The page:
This is the fourth report in the series on State House District 43. The district is large, diverse, and filled with active people and events. This report is necessarily brief and only covers a few events.
First, there is now more background information on the Las Conchas Fire, the science, and proposed policy and technical responses.
As I mentioned in my special report, one of the major events was the EPSCoR sponsored meeting on “Fire and Water: The Las Conchas Fire.”
The final meeting report is at: (http://nmfirst.org/_literature_139628/Town_Hall_on_New_Mexico_Fire_and_Water_Final_Report.)
Another set of documents are now available online at http://sweri.eri.nau.edu/dfc_wksp_may9_2012.html for those who remember my report on the conference on “Desired Conditions” for western forests.
Second, legislative interim committee meetings started this month. I attended four — Land Grant (LGC), Tobacco Settlement Revenue Oversight (TSROC), Science, Technology, and Telecommunications (STTC), and Radioactive and Hazardous Materials (RHMC.)
Agendas can be found on the Legislative website (nmlegis.gov.)
The immediately relevant meeting was the RHMC meeting. It focused on the movement of all aboveground nuclear waste from Los Alamos National Laboratory to WIPP.
The complex process required to characterize the waste, repackage it, move it, and bury it is ahead of schedule and is proceeding smoothly.
I attended both Los Alamos Community Health Council (LACHC) and Juvenile Justice Advisory Board (JJAB) meetings.
These organizations deal admirably with some of the neediest citizens in our community.
I also attended the FAN Club meeting for the Walk to End Alzheimer’s meeting at the senior center.
As my mother died of Alzheimer’s 20 years after being diagnosed, I have a special affinity for organizations that ease the trials of both those with the disease and their caregivers.
This year’s walk will be on Sept. 15. I urge everyone who can attend to be a part of this event.
On June 6, I attended a meeting of the Jemez Valley Community Association (JVCA)–dedicated to the enhancement of life in the Jemez Valley for residents and visitors alike.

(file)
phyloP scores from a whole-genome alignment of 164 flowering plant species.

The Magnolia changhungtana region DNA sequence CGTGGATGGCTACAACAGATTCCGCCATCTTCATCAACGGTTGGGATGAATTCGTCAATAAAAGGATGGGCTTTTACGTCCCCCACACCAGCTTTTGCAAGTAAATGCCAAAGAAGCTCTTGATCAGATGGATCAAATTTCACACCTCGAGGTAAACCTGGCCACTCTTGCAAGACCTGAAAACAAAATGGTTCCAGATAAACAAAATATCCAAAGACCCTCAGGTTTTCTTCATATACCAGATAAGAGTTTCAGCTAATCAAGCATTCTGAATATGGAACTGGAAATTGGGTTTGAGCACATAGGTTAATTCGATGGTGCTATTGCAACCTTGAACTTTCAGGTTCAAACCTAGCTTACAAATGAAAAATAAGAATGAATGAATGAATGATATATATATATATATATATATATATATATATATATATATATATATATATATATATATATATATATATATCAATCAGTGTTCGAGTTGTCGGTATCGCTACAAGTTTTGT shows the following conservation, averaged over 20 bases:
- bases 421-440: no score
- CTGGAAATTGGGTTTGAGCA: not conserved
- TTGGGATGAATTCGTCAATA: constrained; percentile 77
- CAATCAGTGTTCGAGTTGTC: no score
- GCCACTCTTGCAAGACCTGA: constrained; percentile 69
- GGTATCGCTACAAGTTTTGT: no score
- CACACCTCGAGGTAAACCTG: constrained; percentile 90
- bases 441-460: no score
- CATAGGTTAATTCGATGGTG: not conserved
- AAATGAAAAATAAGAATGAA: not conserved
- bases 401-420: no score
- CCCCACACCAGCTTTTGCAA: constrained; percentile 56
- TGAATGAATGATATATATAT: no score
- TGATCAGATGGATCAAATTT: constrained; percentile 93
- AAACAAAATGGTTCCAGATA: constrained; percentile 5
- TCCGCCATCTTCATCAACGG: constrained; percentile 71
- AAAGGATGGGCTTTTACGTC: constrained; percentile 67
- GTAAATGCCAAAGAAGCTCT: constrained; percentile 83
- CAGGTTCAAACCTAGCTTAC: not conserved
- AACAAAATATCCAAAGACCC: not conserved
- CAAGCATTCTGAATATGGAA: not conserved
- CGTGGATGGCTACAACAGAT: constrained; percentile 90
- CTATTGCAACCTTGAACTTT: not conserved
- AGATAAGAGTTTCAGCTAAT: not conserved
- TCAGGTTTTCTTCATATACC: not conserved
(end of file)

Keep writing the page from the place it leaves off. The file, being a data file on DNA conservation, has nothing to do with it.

The JVCA are hard working volunteers who sponsor a number of events during the year (see http://www.jemezsprings.org/jvca.html.)
I urge everyone to take the short trip to Jemez Springs to attend one of their events—note especially the (rubber) duck race after the 10 a.m. parade on July 4.
Other—the continuing effort to get enough water to the traditional agriculturalists in La Cienega and La Bajada continues.
The drought, the decreasing productivity of their springs, and the diversion of the City of Santa Fe water treatment plant output are threatening the 300-year-old traditions of these communities.
Three area mayordomos, Santa Fe Commissioner Robert Anaya, and I appeared on KSWV 810’s Straight Talk program to discuss the problems and possible solutions.
Former Santa Fe city prosecutor Art Michael is the host and asks tough questions.
Finally, under the heading, “politics is a tough business,” some opponents of Wisconsin Gov. Scott Walker were angrier than others last week … Milwaukee Mayor Tom Barrett, the Dem challenging Walker, bore the brunt of that anger, at least from one woman.
As the Milwaukee Journal Sentinel reports, she was apparently miffed that Barrett conceded while ballots were still being cast in some places.
After he finished, she asked the mayor if she could slap him. He suggested he give her a hug instead, and leaned down to do so. Maybe she didn’t hear him, or maybe she just wasn’t in a huggy mood.
In any case, she hauled off and gave Barrett a solid open-palm slap across the kisser. The mayor said he has no plans to press charges, calling it just an instance of “life in the big city.”
And this was his supporter! Remind me to never run for office in Wisconsin—Jim Hall